Canadian exhibitor, Sharon Forbes-Hanks earns All-Around title
at the 2019 AQHA Select Amateur World Championship Show
Hot Lil Assets with Sharon Forbes-Hanks, Glen Hanks, Jill Briggs and John Briggs
Sharon Forbes-Hanks of Pilot Mound, Manitoba, became the first Canadian and the first International exhibitor in the event's history to earn the prestigious All-Around title at the 2019 AQHA Select Amateur World Championship Show presented by Adequan®.
The event was held between August 27 and 31, 2019, at the Will Rogers Memorial Center in Fort Worth, Texas, and is the world's largest, single-breed world championship horse show open exclusively to amateur exhibitors age 50 and over. It is the pinnacle for select amateur competitors who were required to qualify between June 1, 2018 and May 31, 2019 by earning a predetermined number of points to secure a spot in each of the classes, representing English, western and halter disciplines.
Forbes-Hanks showed her 2009 American Quarter Horse Hot Lil Assets, a sorrel mare by Protect Your Assets and out of Barbies Hotrod, bred by Cheryl Lang of Humboldt, Saskatchewan. They accumulated 50 points winning a Reserve World Championship in Showmanship, placing third in Horsemanship and Hunt Seat Equitation, fourth in Performance Halter Mares and ninth in Western Riding.
Originally from Lashburn, Saskatchewan, Forbes-Hanks attended Lakeland College in Vermilion, Alberta, graduating in 1985 with a diploma in Business Administration with an accounting major. She worked in a variety of managerial and accounting positions in western Saskatchewan, including a fourteen-year stint as office manager and accountant at Heartland Livestock Service in Prince Albert. During her working career Forbes-Hanks also coached youth exhibitors at the regional level.
When did you begin your horse showing career?
"I began showing as a youth in the early 1970's, at gymkhanas, 4-H, and open shows. In 1976, I began showing at AQHA shows with my really good youth show horse, Rip Off Roanie, a red roan mare owned by my sister, Nancy. I went on to compete on the AQHA youth circuits in Alberta and Saskatchewan, with Kidnap Pine Rose, Otoes Barbie Doll, Willy Glitter and Ole Bar Flash. Flash and I competed on the Saskatchewan Youth Team at Quarterama in 1981 in Toronto, Ontario and at the AQHA Youth World Championship Show in the USA that same year. After youth competition, I took some time off from showing for my working career but resumed showing as an amateur exhibitor in 1994-95 in the prairie provinces, not venturing outside of Canada again until 2000, when I attended the North Dakota State Fair, in Minot."
How did you acquire Hot Lil Assets (a.k.a. Lexi)?
"Actually, my family raised Lexi's dam, Barbies Hotrod, who was not shown due to an injury, but we kept her as a broodmare. I sold Barbies Hotrod to Cheryl Lang of Humboldt, Saskatchewan, who raised a couple of foals, including Lexi. Lexi was foaled in my training barn in 2009, and the next year I showed her for Cheryl in Yearling Longe Line at the Thanksgiving Classic Quarter Horse Show in Manitoba, where I reconnected with Glen (Hanks). Glen and I bought Lexi from Cheryl as a two-year-old and she became part of our new family when Glen and I married in 2011."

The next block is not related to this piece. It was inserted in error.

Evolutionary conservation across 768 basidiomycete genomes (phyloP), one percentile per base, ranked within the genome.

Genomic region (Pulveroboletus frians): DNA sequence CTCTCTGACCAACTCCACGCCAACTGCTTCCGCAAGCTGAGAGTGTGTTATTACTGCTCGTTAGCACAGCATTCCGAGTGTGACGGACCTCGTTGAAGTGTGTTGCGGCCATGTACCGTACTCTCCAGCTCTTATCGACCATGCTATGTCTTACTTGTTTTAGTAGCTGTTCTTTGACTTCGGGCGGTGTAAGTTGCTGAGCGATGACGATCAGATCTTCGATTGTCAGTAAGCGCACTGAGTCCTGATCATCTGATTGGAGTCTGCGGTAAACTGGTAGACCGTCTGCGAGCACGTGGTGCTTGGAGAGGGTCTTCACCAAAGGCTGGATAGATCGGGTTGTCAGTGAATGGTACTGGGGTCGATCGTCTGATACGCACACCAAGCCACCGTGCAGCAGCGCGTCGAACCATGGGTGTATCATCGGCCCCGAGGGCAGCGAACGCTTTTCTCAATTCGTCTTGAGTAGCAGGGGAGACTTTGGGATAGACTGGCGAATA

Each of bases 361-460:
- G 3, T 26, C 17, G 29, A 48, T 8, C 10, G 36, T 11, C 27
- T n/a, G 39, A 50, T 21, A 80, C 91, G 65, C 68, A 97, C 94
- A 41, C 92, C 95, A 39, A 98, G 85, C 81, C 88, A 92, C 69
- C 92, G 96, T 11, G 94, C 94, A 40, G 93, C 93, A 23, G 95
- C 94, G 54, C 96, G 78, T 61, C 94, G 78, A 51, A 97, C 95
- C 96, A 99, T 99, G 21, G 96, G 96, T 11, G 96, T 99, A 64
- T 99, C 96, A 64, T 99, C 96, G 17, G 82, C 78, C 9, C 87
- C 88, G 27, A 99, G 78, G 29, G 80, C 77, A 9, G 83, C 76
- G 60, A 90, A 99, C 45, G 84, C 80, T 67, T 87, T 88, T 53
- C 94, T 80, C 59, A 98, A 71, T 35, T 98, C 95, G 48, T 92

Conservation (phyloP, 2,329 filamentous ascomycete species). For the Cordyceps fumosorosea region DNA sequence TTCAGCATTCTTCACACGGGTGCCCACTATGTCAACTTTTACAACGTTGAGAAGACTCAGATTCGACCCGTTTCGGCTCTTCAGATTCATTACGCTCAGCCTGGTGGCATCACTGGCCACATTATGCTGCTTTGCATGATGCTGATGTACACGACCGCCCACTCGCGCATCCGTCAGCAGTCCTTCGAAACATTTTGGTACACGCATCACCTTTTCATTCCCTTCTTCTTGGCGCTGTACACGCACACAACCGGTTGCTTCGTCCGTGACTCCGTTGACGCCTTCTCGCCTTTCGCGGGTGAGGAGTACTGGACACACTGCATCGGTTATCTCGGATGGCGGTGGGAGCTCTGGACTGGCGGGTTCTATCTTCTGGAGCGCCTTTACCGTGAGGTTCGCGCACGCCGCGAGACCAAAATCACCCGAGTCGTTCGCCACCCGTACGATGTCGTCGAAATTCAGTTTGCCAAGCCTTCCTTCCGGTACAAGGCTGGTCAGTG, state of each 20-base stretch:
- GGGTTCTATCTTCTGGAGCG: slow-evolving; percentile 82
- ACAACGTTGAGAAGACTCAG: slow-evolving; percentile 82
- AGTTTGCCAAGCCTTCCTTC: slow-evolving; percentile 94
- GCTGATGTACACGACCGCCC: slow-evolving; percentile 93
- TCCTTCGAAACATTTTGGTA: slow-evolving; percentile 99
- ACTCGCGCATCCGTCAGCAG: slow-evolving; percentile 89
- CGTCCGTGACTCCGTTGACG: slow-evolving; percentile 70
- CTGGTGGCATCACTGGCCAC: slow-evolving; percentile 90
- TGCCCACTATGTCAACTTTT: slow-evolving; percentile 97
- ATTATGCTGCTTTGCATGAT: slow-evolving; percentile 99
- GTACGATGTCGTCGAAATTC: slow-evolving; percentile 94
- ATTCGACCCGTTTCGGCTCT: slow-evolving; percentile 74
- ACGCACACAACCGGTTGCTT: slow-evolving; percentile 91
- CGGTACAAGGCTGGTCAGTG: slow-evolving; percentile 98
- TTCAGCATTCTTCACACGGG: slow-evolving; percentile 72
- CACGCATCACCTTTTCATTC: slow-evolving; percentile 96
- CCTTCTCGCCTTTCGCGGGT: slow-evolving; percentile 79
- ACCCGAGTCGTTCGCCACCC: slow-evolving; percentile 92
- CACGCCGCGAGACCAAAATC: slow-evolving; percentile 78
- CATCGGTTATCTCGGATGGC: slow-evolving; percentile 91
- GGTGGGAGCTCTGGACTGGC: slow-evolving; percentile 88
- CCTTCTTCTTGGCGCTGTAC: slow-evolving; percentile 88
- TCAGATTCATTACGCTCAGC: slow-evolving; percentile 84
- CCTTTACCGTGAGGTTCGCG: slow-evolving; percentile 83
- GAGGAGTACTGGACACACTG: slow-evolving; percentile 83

What was there about Lexi that made you believe she could carry you to this level?
Lexi chillin' at Briggs Show Horses the day after the big show
Lexi comes from a very strong mare line... my family owned her granddam, Canadian Barbie, and that mare's full sister, Otoes Barbie Doll. These mares were both sired by the great Canadian sire, Otoes Gent. Canadian Barbie was injured as a young mare, but Otoes Barbie Doll was another one of our really good show horses, back in the late 70's. My parents bred Canadian Barbie to Hot Pretense, another great Canadian sire. That cross produced 4 full siblings, including Barbies Hotrod, Canadian Jetsetter, Hottest Barbie Yet and Barbies Pretense. Barbies Hotrod was the only one not shown (due to injury), but the other three went on to win numerous awards and were all Superior Event award earners and World Show qualifiers.
Barbies Hotrod has been a great producer, with six foals who are all AQHA performers, including Macs Good N Hot, who has multiple AQHA Superior awards and too many accolades to list, and Macs Smokin Hot, who was recently the Bronze Champion All Around Level 1 Youth at the 2019 AQHA Level 1 Championships in Las Vegas. Given Barbies Hotrod's background, we knew she had potential to produce great foals, and Cheryl crossed her with Protect Your Assets. I would say that the cross was very successful. Lexi was athletic with very good movement, but perhaps being a mare, she was initially slower to mature mentally, so we took our time developing her as an All-Around horse."
What are the future plans for you and Lexi?